Teen does everything at Camp Easter Seals
NEW CASTLE – What 17-year-old Ashley Neil liked best about her month at Camp Easter Seals in Craig County was doing everything she wanted to do.
The wheelchair-bound young woman from the Williamsville community of Bath County got to spend a month at the camp near New Castle, through a gift from the Make-A-Wish-Foundation. She went horseback riding, did archery, sports, games, went swimming, canoeing, climbed the rock wall, slept in a cabin without air conditioning and basically, did what kids at most summer camps do.
The activities were particularly memorable for her because Neil has cerebral palsy. At Camp Easter Seals United Cerebral Palsy, she didn’t feel different.
When interviewed by The New Castle Record on July 26 as her month’s stay was coming to a close, Neil emphasized she enjoyed the camp because of what she could do.
“I liked everything about camp because I get to be around people like me. And I don’t get that chance too often. They treat me like any camper,” she said.
“I’m just really grateful to get to come to camp for a month,” said Neil, who spent four days at the camp last year. She said she liked this year because she got to participate in the nighttime activities. “There were different themes every night,” she said.”
Riding a black gelding named RC was one of her favorite activities, said Neil, who does horseback riding each Friday at the Virginia Horse Center through the Hoof Beats Therapeutic Riding Center program.
Neil recently completed high school studies through home schooling, and this fall will start classes at Dabney Lancaster Community College. “I plan to study medical terminology and office management. My plans are to be a medical receptionist,” she said.
“I’m hoping to live independently some day. And I think my experience at Camp Easter Seals will add to that, definitely,” she added.
Tuition to attend camp for a week is normally $1,050, camp director Alex Barge said, and $4,250 for a month. “We do have scholarships available.” Make-A-Wish-Foundation
Neil said she intends to keep up through her Facebook page with new friends she made at camp, such as Caroline in Northern Virginia.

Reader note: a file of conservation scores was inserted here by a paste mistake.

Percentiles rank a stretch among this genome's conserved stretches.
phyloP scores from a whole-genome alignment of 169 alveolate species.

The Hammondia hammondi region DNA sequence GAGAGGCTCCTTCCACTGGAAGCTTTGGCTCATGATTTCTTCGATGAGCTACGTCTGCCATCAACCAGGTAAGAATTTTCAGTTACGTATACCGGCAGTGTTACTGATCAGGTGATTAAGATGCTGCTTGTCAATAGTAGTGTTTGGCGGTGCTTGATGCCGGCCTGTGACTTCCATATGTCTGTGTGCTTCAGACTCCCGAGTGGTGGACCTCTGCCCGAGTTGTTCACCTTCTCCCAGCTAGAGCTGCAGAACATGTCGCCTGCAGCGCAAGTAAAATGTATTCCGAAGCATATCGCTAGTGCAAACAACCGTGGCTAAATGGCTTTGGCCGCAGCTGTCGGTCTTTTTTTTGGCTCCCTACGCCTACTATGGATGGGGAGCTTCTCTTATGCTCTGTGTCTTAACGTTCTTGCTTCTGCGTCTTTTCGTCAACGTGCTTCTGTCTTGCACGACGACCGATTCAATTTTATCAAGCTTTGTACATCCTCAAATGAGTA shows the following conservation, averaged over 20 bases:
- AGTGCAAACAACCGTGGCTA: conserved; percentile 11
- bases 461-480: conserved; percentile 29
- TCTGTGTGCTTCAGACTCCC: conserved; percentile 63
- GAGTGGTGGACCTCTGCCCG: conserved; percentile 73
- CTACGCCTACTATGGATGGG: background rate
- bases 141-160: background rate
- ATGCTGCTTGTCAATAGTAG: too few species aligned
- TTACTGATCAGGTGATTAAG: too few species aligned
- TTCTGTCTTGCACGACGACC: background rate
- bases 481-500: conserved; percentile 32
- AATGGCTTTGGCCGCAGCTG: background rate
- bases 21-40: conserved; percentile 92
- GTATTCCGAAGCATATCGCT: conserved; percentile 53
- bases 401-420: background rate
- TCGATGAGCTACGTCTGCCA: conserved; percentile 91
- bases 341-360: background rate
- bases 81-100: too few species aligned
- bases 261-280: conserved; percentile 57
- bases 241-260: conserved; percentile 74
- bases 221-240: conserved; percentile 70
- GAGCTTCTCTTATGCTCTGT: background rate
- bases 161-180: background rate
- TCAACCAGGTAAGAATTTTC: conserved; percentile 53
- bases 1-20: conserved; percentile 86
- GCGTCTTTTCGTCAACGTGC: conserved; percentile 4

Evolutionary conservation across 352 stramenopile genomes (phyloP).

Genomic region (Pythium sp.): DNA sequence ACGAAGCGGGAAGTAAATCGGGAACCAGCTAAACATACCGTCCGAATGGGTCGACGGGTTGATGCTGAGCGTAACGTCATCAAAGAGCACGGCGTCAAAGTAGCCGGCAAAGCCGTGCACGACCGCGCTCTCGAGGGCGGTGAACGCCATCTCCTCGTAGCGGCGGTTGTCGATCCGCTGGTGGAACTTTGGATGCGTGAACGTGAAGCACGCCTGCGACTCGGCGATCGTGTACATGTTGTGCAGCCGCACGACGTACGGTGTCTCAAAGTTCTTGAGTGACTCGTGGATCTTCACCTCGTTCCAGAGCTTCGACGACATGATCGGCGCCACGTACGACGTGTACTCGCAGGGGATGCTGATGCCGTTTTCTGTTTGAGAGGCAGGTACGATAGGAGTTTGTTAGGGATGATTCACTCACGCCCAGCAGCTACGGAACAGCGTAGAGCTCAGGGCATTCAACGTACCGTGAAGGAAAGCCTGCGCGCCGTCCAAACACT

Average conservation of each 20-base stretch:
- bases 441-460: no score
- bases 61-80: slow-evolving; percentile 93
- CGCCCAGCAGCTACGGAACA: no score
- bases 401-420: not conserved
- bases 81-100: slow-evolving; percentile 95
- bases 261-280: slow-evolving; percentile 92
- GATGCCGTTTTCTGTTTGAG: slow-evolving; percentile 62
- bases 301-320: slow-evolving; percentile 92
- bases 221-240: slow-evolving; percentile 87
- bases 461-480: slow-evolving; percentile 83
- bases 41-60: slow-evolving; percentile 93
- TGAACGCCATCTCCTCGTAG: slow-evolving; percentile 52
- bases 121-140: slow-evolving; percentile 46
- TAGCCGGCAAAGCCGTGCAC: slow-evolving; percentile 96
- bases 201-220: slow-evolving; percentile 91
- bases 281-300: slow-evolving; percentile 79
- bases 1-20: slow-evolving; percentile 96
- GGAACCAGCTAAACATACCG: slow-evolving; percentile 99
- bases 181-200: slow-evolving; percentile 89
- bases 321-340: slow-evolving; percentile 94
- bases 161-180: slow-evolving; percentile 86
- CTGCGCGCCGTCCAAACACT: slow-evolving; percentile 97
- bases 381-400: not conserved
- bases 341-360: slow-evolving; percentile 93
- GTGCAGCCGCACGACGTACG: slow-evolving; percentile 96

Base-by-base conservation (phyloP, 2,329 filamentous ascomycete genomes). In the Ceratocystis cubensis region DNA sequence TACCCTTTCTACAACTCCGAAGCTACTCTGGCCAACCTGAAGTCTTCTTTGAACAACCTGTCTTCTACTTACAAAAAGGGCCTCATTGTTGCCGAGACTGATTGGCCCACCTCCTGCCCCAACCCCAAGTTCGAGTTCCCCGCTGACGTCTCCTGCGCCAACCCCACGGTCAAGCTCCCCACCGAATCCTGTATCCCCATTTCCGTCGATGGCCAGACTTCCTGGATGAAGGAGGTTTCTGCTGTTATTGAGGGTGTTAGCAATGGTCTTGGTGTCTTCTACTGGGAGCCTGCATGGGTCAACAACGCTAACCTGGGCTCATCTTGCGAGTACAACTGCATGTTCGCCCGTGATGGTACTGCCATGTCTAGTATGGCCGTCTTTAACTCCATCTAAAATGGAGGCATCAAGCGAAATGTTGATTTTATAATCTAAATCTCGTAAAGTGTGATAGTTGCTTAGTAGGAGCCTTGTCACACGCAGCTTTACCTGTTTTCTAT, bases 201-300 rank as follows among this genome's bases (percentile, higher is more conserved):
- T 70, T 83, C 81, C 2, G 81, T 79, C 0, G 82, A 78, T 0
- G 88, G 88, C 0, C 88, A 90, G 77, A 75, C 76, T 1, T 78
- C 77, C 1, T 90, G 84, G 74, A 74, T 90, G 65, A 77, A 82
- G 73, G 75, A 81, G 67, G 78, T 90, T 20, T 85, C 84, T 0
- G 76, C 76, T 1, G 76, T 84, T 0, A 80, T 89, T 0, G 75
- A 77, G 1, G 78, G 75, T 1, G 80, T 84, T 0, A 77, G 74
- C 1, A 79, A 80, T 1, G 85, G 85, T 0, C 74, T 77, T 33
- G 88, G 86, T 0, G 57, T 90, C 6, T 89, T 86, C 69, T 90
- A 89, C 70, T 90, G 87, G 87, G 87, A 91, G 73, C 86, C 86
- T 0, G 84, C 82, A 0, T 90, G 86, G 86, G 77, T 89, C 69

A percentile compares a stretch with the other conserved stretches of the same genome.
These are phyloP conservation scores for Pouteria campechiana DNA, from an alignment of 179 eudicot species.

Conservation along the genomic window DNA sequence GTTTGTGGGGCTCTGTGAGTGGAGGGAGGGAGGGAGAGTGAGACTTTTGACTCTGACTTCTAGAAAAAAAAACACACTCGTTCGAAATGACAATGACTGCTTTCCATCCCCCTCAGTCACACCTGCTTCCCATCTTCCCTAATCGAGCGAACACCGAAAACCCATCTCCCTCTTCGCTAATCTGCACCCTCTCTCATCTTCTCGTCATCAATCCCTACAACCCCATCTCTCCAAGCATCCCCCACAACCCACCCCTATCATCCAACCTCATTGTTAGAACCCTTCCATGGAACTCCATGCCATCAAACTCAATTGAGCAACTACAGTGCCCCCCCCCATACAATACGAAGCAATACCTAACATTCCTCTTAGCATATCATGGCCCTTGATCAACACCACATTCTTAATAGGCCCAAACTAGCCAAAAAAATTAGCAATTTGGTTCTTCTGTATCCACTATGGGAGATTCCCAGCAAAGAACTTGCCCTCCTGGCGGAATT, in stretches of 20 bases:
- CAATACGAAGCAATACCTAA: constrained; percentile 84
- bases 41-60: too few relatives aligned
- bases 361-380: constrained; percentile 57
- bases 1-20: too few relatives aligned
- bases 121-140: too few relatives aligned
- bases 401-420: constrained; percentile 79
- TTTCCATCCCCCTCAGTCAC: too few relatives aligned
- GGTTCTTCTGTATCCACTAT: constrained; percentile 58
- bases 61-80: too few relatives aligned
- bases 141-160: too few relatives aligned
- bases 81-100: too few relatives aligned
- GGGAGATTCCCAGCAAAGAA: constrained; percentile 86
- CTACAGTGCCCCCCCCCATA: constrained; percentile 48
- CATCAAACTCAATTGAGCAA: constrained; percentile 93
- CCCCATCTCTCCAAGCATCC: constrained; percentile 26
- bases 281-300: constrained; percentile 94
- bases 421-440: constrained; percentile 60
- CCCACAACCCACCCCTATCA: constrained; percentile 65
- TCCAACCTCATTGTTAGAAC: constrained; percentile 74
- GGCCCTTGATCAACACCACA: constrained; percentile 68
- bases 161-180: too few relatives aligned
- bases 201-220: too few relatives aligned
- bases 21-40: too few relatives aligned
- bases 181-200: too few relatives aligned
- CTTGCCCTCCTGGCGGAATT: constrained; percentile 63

In Bath County, she lives with her parents, Leonard and Cheryl Neil. She has a twin brother, Adam, and an older sister, Nicole.
Neil said she hopes her experience at the camp will encourage other people. “I’m hoping to inspire other people never to give up. Camp Easter Seals is a really great camp, the camp staff and the camp director.”
Camp Easter Seals has been operating in Craig County for 55 years. Camp director Alex Barge said the camp has had about 200 campers so far this summer, and the summer season runs through Aug. 18. This week the camp has programs for campers ages 7 to 17 with visual impairment and blindness. Next week is a performing arts camp for kids ages 10 and above. The final week of camp is family week “for kids and their families,” said Barge, who is in his fourth year as camp director.
The 55-year-old camp serves children and adults with intellectual and physical disabilities: “Down syndrome, cerebral palsy, spina bifida, autism “and many other wonderful people who come to camp,” Barge said.
“This week we have a group of fraternity guys coming to do building projects. They are building an accessible garden and a lop ropes course, and benches for the campfire and a canopy to camp under,” Barge explained. They are members of Pi Kappa Phi from across the country.
Camp Easter Seals also has weekend camping in the fall and spring, and hosts corporate retreats, weddings and other events.
Barge lives in old Southwest in Roanoke, and after camp season, works out of the office of Easter Seals UPC on Main Street in Salem.